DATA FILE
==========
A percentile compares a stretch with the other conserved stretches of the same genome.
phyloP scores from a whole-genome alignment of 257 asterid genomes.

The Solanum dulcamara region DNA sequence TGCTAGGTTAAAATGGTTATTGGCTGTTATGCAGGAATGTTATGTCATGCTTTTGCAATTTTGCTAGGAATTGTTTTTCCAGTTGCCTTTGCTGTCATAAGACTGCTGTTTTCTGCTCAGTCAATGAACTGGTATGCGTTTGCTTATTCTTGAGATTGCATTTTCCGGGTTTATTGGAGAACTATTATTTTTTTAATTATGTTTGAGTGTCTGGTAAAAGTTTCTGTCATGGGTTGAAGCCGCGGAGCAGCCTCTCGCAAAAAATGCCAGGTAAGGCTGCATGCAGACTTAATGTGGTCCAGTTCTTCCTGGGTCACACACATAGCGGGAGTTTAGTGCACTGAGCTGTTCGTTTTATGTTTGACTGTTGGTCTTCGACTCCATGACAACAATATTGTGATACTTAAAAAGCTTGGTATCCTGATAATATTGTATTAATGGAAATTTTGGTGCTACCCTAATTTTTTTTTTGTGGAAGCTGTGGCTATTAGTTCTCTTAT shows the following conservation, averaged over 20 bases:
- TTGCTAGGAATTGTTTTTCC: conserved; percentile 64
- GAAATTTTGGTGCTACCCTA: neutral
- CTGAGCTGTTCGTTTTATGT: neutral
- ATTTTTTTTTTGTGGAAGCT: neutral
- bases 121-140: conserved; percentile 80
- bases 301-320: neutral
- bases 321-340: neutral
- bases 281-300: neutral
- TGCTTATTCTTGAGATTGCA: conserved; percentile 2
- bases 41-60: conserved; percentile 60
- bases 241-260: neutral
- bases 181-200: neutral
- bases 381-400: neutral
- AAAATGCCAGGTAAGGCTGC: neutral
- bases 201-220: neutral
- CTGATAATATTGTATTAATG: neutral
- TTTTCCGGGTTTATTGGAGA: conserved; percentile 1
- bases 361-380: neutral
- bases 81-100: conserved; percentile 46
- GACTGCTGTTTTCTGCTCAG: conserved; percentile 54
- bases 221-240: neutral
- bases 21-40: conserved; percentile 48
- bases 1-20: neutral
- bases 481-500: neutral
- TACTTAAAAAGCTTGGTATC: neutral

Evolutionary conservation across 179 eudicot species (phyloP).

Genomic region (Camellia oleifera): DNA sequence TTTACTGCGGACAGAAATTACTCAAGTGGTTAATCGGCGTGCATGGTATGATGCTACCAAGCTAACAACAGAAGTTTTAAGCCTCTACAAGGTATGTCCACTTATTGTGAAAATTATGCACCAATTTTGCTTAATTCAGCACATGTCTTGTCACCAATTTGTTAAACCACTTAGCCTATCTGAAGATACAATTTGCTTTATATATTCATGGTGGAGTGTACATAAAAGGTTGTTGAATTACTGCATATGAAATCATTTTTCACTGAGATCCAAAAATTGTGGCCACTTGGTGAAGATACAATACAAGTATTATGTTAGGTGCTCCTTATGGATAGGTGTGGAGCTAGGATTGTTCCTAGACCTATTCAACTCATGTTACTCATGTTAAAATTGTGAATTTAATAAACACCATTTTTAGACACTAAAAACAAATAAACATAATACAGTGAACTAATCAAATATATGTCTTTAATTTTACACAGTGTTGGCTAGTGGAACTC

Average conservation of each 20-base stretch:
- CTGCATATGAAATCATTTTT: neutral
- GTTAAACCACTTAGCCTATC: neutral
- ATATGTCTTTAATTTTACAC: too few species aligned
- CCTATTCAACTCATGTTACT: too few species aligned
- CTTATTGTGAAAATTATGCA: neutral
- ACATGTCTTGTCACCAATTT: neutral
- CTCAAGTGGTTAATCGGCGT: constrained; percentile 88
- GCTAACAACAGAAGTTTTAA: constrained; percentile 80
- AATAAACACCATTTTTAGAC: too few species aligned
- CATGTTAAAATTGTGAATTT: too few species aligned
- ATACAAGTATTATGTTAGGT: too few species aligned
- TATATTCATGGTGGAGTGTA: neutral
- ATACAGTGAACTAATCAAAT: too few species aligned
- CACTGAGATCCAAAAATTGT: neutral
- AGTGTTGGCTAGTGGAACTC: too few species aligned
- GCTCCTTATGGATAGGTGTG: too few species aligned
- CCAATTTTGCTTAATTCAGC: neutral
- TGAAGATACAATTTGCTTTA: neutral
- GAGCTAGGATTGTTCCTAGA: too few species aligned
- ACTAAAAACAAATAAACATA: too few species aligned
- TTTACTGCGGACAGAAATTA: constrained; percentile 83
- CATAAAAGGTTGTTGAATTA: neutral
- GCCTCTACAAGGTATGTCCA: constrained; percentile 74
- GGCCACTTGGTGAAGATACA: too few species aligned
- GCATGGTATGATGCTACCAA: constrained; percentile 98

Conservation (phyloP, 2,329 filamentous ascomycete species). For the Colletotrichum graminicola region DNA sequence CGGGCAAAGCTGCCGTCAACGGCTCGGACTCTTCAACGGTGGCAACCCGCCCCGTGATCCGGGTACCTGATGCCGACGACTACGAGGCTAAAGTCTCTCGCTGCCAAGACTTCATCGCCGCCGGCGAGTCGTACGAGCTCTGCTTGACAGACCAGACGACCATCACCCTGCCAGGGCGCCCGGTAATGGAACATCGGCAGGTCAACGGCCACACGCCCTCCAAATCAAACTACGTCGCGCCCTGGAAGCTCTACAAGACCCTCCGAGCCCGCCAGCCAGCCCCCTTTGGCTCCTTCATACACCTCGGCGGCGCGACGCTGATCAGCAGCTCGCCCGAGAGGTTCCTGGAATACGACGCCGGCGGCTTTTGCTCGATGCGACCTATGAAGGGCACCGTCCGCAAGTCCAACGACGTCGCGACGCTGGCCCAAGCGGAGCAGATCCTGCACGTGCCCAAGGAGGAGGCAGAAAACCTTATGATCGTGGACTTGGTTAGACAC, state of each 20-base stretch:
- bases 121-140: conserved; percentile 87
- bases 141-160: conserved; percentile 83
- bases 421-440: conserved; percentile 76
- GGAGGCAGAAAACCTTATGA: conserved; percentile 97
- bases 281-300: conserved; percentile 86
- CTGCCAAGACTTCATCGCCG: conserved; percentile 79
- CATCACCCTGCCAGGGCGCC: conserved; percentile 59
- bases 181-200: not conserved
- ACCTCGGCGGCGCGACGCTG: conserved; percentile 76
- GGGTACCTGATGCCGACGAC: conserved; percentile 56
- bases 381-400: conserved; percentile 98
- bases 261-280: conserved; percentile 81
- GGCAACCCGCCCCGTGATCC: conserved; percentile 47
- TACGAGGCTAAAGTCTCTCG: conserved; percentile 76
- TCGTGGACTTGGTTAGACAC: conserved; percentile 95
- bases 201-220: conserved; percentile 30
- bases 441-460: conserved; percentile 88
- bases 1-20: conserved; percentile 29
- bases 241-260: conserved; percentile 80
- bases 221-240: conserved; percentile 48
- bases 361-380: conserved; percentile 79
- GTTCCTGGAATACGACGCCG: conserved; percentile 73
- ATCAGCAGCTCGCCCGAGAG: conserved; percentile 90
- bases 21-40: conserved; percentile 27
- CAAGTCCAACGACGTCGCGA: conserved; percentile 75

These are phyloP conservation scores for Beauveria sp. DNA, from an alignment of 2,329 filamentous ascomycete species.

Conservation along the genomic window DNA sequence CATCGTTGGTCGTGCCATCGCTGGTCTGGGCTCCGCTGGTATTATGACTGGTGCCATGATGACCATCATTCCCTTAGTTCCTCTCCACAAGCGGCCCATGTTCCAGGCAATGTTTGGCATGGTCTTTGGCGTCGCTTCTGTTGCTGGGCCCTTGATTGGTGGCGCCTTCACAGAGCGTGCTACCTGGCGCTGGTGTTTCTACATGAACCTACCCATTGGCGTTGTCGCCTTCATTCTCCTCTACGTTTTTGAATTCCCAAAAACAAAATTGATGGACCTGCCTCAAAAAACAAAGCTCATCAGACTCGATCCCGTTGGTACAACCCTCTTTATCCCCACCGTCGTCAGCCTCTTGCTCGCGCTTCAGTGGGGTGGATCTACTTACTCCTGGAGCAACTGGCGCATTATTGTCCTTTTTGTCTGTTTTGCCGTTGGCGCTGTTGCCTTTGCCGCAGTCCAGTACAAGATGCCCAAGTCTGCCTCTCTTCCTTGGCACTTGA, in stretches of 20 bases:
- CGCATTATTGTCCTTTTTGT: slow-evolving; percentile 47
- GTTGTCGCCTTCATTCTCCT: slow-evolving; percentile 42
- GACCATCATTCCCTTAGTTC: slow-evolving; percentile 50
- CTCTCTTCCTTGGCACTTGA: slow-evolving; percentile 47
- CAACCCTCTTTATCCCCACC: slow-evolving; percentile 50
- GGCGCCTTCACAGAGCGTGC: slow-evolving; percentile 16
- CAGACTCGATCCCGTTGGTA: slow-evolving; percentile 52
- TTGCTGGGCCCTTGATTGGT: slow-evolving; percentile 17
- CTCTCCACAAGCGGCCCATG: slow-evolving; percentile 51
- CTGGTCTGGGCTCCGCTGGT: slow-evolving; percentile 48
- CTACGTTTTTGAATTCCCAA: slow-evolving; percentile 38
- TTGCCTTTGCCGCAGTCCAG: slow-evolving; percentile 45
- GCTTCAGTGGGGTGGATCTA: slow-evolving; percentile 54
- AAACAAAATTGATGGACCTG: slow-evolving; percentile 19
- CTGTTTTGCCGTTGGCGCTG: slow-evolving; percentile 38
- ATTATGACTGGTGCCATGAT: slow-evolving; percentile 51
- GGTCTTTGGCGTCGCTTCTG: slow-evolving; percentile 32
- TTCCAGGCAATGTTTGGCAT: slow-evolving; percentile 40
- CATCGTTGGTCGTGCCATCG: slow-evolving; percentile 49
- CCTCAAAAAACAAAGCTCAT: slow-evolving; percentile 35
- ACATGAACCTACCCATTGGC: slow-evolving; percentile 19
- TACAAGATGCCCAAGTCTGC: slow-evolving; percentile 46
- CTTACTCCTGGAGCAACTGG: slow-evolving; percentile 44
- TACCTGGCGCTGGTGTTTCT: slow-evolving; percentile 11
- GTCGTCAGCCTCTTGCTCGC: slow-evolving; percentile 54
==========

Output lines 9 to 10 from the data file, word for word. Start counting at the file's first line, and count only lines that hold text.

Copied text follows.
- bases 301-320: neutral
- bases 321-340: neutral